“It’s Time To Talk”, The Hamster Said, “Of Many Things…”

WARNING – This post will be long, and may offend some folks. There may be triggers, please be advised. Now buckle up and let’s begin. Please remain reading until the essay has come to a complete stop. Enjoy your ride!

As most of you are no doubt aware, there has been a brouhaha surrounding the topic of ‘Fake Geek Girls’ and the inappropriate responses to them. The first I became aware of said brouhaha (that’s a fun word – try saying it out loud – ‘brou-ha-ha’Smilie: ;) on July 26th 2012 when John Scalzi over at Whatever posted a rebuttal of Joe Peacock’s call to arms against ‘Booth Babes’, AKA ‘Fake Geek Girls’. A few things nagged at me, the inklings of this essay, but Scalzi made many good points, and Peacock was shallow. I link surfed a bit, then left things to ferment in the back of my head. Short version: Peacock claimed to be Pope of the Geek Orthodox Church and excommunicated hot cosplayers, Scalzi trumped Peacock’s Pope with Erisian Anti-Popeness (and more Geek Cred) and simultaneously excommunicated Peacock and denied the ability of anyone, including himself, to excommunicate anyone.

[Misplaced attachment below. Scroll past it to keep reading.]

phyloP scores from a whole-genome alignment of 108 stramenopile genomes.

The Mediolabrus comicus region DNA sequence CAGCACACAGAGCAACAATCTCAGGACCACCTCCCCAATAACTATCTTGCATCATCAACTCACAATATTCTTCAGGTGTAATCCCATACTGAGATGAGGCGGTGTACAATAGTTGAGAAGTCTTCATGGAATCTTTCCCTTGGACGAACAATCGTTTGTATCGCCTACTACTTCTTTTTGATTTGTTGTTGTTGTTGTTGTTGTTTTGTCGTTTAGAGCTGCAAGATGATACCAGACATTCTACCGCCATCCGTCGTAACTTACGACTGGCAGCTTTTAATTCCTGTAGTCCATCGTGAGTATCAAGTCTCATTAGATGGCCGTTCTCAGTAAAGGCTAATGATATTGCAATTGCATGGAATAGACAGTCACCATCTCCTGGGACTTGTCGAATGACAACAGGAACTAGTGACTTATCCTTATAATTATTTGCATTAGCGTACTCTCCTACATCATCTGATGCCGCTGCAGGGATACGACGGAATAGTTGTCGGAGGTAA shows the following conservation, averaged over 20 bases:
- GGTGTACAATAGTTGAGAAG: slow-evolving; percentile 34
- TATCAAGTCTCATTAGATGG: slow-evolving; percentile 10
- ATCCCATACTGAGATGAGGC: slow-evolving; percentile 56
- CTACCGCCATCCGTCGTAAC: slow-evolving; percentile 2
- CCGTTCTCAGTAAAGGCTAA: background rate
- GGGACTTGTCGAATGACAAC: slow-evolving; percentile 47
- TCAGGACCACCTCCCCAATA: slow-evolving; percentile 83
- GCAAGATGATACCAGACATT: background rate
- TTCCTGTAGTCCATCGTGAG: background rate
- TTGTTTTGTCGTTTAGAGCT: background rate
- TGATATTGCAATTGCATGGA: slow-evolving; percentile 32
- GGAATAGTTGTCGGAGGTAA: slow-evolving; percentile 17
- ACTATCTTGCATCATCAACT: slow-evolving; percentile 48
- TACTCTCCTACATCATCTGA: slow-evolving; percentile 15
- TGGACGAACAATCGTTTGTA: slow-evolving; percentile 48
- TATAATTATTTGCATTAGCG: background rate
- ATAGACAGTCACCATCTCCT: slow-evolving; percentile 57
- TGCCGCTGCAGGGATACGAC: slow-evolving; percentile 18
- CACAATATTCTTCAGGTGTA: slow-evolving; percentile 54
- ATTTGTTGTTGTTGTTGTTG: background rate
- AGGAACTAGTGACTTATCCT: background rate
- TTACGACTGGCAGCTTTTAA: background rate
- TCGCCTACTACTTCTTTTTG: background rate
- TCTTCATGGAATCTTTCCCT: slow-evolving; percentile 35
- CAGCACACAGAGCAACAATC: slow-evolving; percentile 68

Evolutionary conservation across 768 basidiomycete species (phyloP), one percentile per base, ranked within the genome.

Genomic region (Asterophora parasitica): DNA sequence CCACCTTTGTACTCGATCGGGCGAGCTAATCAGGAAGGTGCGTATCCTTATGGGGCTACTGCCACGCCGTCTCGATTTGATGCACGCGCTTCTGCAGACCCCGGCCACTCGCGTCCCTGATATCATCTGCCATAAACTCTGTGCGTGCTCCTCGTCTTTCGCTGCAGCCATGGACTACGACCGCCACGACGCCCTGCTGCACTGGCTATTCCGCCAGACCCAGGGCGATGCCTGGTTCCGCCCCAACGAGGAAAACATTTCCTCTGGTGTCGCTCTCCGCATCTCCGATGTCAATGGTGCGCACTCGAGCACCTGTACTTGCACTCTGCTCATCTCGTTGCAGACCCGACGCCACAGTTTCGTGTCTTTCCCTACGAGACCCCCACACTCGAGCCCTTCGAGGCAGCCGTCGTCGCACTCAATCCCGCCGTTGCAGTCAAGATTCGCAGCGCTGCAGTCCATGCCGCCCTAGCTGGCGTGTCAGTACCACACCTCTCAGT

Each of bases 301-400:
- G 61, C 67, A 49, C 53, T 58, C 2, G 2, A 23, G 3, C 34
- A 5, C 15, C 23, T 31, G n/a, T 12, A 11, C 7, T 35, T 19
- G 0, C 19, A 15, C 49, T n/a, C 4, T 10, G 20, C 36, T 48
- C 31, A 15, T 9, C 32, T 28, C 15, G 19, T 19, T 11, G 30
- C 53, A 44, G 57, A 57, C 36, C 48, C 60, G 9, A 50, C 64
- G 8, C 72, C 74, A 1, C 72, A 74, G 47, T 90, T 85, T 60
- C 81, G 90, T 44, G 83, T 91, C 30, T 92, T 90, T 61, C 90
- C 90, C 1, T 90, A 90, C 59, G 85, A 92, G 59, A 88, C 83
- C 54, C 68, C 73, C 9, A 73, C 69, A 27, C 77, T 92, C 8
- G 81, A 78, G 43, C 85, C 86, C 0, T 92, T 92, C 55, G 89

On November 14th 2012 the topic reared its head once more, again brought to my attention by the inimitable Scalzi (yes I follow his blog, and so should you, trust me), wherein he examines a FaceBook rant by Tony Harris. Again, something teased at the brew I had bubbling in my subconscious, but I’ll readily admit to laughing too hard to stop and think about the matter closely. Link hopping occurred, and this article by Rich Johnston at Bleeding led me to yet a third explosion in the daisy chain of gaffes, misogyny, and regret. Short version: Harris had a meltdown, Scalzi showed up with a fire hose.